Kentia palms can be sensitive to salts and contaminants in the water. Consider using distilled tap water or rainwater if your water contains chemical residues or high amounts of chlorine.
Fertilizing Kentia Palms
Generally, Kentia palms actively grow from mid-Spring through mid-Fall. During this time, you should fertilize your palm once a month during this growing season. Use a houseplant fertilizer that is diluted to 1/2 the recommended strength.
You don’t need to fertilize when Kentia palms slow their growth in the winter.
Pruning Kentia Palms
These palms don’t need pruning and are happiest when left alone. However, if you notice any diseased or yellowing leaves, you can use a sharp knife or pair of scissors to remove the damaged tissue.
Propagating Kentia Palms
Propagating Kentia palms at home is uncommon since these palms are propagated from seed.
Plants rarely produce flowers and fruit when they are grown indoors, which means they don’t produce seeds. If you did obtain a seed, you would have to wait anywhere from three months to a couple of years for it to germinate!
When and How to Repot Kentia Palms
Kentia palms don’t like being repotted, so you should only switch containers when absolutely necessary. This includes when the plant has root rot or is severely root-bound.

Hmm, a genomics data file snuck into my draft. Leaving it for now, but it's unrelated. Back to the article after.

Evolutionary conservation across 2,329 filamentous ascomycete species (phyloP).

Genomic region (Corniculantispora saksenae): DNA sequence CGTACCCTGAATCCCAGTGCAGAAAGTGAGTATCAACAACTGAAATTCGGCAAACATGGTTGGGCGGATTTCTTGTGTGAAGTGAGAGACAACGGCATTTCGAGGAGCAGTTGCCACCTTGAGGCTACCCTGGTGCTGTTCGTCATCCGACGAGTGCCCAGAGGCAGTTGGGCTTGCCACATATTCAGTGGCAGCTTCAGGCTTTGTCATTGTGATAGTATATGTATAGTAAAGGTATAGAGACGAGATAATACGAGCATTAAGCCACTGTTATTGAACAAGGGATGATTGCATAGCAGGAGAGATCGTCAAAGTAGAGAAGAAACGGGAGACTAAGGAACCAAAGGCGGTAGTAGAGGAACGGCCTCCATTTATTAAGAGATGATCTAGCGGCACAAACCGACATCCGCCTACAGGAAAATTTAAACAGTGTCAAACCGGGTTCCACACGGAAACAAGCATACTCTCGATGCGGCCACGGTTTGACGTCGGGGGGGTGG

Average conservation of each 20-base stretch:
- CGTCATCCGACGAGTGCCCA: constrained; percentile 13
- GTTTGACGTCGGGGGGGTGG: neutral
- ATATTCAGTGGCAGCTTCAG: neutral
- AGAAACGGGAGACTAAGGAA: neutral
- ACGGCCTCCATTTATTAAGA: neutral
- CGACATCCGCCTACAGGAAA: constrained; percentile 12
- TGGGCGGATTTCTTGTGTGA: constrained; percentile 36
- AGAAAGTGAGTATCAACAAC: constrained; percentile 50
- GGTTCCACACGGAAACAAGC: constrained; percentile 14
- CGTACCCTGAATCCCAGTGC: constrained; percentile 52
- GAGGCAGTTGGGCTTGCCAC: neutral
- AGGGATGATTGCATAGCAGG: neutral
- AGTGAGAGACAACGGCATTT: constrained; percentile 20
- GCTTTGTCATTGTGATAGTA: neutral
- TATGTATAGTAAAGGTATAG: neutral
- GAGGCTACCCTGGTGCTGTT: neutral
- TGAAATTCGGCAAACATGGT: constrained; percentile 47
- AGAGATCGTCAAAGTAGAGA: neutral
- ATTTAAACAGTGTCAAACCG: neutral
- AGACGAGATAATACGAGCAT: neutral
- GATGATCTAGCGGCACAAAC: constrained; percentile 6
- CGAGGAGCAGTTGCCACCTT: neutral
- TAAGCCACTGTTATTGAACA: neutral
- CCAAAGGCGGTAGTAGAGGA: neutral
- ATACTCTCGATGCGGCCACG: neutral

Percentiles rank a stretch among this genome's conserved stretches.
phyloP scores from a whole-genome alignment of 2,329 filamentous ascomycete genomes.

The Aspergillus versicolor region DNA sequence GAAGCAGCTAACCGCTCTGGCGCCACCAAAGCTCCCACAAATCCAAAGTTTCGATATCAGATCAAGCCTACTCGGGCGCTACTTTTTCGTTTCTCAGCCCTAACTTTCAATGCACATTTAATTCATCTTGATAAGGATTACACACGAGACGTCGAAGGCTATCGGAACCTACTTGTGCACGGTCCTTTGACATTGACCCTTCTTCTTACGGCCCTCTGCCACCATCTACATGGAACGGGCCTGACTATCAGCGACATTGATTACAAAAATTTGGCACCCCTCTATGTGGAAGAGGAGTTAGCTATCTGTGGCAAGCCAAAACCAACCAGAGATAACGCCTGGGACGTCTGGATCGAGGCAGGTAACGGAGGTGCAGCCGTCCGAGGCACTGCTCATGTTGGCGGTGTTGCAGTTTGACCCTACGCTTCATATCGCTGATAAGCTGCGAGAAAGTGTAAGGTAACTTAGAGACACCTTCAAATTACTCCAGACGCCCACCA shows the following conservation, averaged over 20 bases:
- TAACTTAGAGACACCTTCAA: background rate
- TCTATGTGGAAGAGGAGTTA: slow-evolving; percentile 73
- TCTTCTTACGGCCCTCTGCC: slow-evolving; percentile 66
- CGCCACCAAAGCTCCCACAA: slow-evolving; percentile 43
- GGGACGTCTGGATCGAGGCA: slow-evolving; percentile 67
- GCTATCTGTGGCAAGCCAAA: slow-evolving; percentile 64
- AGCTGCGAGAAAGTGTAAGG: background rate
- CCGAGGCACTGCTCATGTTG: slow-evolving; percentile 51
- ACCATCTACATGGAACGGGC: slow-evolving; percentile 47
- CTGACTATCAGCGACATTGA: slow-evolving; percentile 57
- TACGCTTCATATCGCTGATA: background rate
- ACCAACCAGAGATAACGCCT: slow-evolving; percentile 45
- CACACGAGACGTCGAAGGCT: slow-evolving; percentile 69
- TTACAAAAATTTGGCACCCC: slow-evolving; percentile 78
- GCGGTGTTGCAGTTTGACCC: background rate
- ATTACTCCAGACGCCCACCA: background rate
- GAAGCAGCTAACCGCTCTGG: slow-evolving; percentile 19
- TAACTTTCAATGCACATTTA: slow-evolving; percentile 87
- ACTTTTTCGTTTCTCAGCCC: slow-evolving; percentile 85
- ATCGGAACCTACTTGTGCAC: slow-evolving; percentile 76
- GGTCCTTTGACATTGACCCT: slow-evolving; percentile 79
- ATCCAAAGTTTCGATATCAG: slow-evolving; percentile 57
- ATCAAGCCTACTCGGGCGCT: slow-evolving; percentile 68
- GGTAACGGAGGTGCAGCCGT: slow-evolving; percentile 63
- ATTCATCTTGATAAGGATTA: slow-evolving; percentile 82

To repot your Kentia palm, follow these steps.
- Obtain a pot that is one to two inches larger than the current pot.
- Fill the bottom inch of the new pot with soil.
- Carefully remove the plant from its current container while gently handling the sensitive roots.
- Shake off any old soil and remove any rotted roots with a pair of sharp shears.
- Place the palm in its new container.
- Fill the container with soil and gently press the soil around the plant’s roots.
- Water thoroughly.
Common Problems & How to Treat Them
If you notice your palm’s leaves are starting to turn yellow (or potentially even dropping), you are probably overwatering.
Ensure you only water when the top two inches of soil are dry. Additionally, check that your pot has drainage holes and you use a potting mix that drains excess water.
Faded or Scorched Leaves
Patches on leaves that appear faded or burnt are likely a symptom of too much direct light. Even an hour of bright, direct sunlight can damage your plant’s leaves.
Move the plant to a spot that doesn’t receive direct light, or cover your windows with curtains to tone down the light’s intensity.
Yellow or Brown Leaf Tips
While yellow leaves are a sign of overwatering, sometimes only the tips of the leaves turn yellow. If this is the case, you are likely underwatering your plant.
Make sure you are checking your plant’s soil regularly for moisture. Once the top two inches are dry, it’s time to water!
When you water, you want to soak the entire root ball. Sometimes, water can run through dry soil rather than soaking into it. If so, try putting an ice cube on the soil’s surface. It will slowly melt and release water into the soil.
Red Spider Mites